If degrowth is not the answer to stopping the destruction of the environment, what is?

Innovation – and specifically, innovation that makes us more productive and less resource intensive. Hear me out. We can produce more in two ways: by using more factors of production (things like ground and labour) or by being more productive – in other words, to produce more with less. An increase in productivity – led by clever innovations – is the key.

An obvious example is energy generation. Today we can generate electricity far more productively with renewable energy than with coal. The current trend shows that there is a lot of potential. Hydrogen and nuclear energy are also promising. If we were to replace all coal power stations with these alternative energy sources we would not only be able to generate more cost-effective power, but also save the environment from the terrible soil and air pollution caused by coal mines and incineration. It’s not about less energy production, but rather smarter production. The same goes for agriculture (we will soon be eating lab-produced patties on our burgers which will be cheaper than the natural equivalent) and transport (diesel to electricity) and manufacturing (3D-printing with renewable materials) and much more. We can become richer and decrease our impact on the environment.

How do we know that this strategy will work? Because it already has. Jan Luiten van Zanden, emeritus professor of economic history at Utrecht, wrote a chapter with the environmental scientist Thomas van Goethem in the newest version of the OECD report called ‘How was life?’. They investigate the relationship between GDP and biodiversity (they look at 58 bird, mammal and fish species) in the Netherlands. When the Netherlands was half as rich as it is now (which was in the 1970s), their biodiversity was at its lowest. But after that the biodiversity began to increase as people became richer. Firstly, it was because better technology was used, which was less damaging to the environment. But it was also because wealthier people pay more taxes, which enabled the government to invest in protecting nature. And especially because wealthier people have the means (and time) to appreciate and care for nature. Think about it: the Kruger National Park is maintained by wealthy domestic visitors and overseas tourists. Without them there would not be a park.

More proof? Max Roser runs the website Our World in Data. One graph on the website depicts the decrease in annual carbon emissions. Europe’s emissions have been decreasing since the 1908s, America since 2000. The huge increase is taking place in developing countries, especially China and other parts of Asia. It’s another dagger in Hickel’s theory: what does it help to limit rich countries when the increase in pollution is coming from poor ones?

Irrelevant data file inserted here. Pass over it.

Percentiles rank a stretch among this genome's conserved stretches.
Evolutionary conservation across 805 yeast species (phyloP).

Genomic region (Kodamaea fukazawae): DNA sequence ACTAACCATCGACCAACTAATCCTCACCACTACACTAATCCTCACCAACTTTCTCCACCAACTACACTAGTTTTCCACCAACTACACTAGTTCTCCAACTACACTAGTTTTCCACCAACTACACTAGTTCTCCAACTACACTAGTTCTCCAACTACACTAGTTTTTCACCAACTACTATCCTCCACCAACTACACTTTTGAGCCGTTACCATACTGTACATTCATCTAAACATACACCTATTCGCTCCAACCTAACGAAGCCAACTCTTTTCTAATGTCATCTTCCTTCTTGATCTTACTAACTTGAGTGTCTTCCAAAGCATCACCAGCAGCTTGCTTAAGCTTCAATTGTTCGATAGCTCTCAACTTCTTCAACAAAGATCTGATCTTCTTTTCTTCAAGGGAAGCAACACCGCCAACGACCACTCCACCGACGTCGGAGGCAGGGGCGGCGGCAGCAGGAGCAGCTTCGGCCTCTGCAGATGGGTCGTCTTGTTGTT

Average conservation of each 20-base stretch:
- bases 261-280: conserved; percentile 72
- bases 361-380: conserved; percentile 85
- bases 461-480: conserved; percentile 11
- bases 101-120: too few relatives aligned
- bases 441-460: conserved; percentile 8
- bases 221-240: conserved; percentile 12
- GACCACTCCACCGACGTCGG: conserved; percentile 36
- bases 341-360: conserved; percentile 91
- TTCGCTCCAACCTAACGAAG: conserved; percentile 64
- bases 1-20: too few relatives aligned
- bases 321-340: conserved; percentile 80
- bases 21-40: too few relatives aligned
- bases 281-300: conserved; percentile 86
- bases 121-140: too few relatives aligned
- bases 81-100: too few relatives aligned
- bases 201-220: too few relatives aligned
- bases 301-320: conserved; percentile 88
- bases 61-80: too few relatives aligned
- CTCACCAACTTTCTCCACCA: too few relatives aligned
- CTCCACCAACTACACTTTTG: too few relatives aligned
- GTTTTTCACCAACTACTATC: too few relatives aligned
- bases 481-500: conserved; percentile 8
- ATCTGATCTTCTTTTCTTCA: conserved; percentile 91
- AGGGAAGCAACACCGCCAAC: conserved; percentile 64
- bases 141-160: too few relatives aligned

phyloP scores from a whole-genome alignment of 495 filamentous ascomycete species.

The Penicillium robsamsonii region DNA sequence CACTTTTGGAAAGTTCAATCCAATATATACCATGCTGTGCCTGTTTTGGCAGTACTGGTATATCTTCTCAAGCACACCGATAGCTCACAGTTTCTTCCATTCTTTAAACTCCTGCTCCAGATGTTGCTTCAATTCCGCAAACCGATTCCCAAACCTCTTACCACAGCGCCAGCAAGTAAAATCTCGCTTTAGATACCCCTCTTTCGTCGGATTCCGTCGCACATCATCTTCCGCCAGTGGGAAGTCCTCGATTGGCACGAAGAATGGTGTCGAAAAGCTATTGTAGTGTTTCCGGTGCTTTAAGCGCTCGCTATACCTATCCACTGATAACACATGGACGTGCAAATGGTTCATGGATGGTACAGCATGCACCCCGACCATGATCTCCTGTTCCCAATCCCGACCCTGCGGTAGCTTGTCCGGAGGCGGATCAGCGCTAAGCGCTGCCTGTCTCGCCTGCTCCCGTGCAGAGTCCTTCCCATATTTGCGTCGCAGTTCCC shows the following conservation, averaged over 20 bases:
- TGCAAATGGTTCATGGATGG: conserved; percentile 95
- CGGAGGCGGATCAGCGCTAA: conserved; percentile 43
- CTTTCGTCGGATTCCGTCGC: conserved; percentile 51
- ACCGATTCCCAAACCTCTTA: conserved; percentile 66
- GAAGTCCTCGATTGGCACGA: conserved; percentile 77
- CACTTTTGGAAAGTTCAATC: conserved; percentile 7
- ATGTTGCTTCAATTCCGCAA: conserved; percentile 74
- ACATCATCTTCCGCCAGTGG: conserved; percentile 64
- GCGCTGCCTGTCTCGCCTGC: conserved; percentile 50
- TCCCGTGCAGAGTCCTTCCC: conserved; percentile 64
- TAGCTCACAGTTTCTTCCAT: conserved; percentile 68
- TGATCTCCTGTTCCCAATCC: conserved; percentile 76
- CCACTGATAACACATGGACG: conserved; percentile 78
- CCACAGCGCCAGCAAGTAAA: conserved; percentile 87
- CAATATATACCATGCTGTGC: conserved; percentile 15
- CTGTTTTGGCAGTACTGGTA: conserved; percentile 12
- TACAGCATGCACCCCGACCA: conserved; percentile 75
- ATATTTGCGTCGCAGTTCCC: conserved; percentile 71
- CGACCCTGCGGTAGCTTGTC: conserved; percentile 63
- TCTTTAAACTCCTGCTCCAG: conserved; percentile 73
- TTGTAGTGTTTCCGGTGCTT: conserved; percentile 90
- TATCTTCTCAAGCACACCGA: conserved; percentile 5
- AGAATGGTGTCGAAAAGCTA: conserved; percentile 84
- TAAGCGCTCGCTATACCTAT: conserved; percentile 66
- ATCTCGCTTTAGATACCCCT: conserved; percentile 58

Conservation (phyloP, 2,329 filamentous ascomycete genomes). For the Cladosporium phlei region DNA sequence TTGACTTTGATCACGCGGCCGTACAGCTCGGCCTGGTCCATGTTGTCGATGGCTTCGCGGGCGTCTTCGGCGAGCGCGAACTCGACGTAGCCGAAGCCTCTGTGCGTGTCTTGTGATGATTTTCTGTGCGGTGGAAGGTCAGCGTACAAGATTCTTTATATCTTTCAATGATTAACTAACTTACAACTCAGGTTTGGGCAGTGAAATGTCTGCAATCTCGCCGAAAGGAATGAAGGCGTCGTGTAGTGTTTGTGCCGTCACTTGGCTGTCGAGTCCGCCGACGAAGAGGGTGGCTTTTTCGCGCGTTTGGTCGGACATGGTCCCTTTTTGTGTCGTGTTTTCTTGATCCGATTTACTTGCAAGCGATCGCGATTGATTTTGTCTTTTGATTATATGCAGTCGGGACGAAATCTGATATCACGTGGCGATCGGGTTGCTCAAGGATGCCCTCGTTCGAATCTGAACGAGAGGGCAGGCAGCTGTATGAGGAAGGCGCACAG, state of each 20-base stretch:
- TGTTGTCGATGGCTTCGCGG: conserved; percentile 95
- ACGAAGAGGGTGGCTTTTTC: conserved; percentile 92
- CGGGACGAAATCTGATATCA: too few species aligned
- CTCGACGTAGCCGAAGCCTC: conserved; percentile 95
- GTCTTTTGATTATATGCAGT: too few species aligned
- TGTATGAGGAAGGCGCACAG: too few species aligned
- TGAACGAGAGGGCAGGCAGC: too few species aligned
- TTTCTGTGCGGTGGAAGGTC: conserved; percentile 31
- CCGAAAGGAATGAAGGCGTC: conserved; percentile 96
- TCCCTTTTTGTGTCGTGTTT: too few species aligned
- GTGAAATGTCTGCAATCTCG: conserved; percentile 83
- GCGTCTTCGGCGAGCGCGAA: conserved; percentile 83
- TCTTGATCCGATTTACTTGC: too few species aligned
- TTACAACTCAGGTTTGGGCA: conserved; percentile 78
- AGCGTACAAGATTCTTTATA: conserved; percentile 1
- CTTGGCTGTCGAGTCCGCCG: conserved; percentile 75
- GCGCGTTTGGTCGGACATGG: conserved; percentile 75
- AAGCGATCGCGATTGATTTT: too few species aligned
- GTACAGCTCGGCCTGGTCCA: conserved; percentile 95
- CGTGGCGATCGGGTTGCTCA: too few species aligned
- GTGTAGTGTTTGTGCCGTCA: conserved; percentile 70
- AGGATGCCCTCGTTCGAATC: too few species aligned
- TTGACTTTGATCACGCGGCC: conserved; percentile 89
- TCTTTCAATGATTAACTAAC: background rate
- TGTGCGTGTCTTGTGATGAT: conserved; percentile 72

How do we make sure that economic growth does indeed come from more productive technology and not just from exploiting raw materials and natural beauty? For a long time, economists only had one answer: carbon tax. And while it makes sense in theory, there is one big problem: politically it is very difficult to implement a carbon tax. This is the age-old free rider problem: those who have to pay do not necessarily see the benefit of it. Because of this, carbon taxes are never ratified.

So, what else? It is actually simple: a good start is to reduce our reliance on state-owned monopolies like Eskom that block innovation. We could go further by encouraging new innovations with government subsidies. Electric cars and trains that run on renewable energy are the future. Vertical farms and laboratories are the future. Compostable plastic is the future. Government subsidies that encourage the invention, commercialisation and use of new technologies (and many others) will ensure that the economic growth of the future will protect and promote Mother Nature and all her biodiversity. Our children might even get to see a rhinoceros in real life. If we were to follow Jason Hickel’s degrowth route, there is no chance that they will have that privilege.

*This piece was first published in Rapport (in Afrikaans). Translated by Amy Rommelspacher.